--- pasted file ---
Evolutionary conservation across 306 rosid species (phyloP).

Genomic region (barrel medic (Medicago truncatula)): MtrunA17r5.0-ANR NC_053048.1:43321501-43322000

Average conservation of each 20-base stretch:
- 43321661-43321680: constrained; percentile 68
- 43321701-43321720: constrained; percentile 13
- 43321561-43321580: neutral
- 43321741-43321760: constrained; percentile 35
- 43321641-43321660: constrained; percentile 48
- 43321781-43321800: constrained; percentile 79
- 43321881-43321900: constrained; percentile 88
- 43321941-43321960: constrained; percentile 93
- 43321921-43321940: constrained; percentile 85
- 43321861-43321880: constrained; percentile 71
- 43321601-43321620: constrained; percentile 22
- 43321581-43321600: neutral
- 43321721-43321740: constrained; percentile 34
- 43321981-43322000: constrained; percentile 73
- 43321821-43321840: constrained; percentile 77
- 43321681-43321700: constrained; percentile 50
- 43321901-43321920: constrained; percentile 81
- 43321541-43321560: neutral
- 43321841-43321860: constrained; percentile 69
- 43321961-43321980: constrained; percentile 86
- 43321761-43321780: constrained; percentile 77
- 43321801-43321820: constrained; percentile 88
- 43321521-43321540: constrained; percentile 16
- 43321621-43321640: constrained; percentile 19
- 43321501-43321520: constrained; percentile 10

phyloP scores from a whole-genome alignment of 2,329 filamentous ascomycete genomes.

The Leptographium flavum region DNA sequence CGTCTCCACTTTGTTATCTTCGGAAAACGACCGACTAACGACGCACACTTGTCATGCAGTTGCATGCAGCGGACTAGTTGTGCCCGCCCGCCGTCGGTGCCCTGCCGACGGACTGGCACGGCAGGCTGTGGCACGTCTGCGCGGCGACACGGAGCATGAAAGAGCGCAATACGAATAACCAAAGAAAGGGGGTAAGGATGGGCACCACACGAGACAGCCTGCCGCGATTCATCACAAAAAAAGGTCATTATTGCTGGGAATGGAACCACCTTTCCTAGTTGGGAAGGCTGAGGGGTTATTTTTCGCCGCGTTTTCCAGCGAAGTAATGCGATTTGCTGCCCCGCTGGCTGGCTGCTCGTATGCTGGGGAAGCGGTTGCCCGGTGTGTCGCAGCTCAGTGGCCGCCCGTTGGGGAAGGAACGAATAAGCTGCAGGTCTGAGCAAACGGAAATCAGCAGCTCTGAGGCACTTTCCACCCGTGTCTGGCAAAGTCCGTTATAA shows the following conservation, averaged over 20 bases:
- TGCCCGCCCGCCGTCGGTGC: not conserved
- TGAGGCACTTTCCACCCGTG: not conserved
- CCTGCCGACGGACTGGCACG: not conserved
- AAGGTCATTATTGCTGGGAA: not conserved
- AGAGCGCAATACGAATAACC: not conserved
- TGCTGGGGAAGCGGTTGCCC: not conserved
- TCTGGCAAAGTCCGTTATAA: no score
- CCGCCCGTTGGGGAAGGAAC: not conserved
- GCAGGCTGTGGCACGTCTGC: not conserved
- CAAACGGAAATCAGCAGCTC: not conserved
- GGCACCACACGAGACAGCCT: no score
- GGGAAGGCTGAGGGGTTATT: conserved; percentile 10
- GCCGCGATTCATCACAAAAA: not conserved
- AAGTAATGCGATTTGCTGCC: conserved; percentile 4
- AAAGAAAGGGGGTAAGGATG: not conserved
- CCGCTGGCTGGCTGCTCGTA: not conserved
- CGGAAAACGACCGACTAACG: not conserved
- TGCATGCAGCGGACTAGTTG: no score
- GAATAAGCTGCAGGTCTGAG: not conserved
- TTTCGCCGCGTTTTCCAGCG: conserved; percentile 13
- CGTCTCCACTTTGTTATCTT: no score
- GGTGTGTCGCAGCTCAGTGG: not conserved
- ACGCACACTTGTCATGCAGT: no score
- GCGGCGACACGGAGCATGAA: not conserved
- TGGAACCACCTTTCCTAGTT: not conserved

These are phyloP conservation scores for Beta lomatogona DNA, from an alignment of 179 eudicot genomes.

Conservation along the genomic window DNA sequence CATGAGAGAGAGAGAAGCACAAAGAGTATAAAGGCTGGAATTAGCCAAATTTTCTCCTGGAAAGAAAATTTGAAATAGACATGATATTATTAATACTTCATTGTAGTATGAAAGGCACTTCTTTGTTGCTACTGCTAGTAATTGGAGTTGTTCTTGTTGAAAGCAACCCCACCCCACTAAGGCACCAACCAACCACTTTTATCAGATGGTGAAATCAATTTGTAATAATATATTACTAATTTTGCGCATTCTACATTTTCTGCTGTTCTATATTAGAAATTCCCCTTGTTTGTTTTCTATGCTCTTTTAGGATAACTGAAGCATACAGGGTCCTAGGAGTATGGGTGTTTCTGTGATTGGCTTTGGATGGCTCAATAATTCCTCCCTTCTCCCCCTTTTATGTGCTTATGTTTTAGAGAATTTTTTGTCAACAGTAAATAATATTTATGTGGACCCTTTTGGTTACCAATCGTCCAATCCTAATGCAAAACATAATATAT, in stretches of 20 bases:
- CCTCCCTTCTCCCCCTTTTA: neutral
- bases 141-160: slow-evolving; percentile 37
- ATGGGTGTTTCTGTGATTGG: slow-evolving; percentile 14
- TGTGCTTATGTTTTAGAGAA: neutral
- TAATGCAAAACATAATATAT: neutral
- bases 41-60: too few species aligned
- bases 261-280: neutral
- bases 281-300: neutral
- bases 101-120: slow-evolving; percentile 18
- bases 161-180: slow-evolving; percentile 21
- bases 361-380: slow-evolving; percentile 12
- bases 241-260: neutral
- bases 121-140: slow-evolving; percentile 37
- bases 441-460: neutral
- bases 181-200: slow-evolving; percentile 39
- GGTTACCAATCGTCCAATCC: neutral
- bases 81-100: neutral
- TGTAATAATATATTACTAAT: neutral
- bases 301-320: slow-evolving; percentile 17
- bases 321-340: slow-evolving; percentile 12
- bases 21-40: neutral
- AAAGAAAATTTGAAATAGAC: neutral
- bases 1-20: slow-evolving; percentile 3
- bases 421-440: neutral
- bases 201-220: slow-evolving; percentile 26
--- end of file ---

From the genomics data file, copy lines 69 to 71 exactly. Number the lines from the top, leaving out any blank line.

- bases 241-260: neutral
- bases 121-140: slow-evolving; percentile 37
- bases 441-460: neutral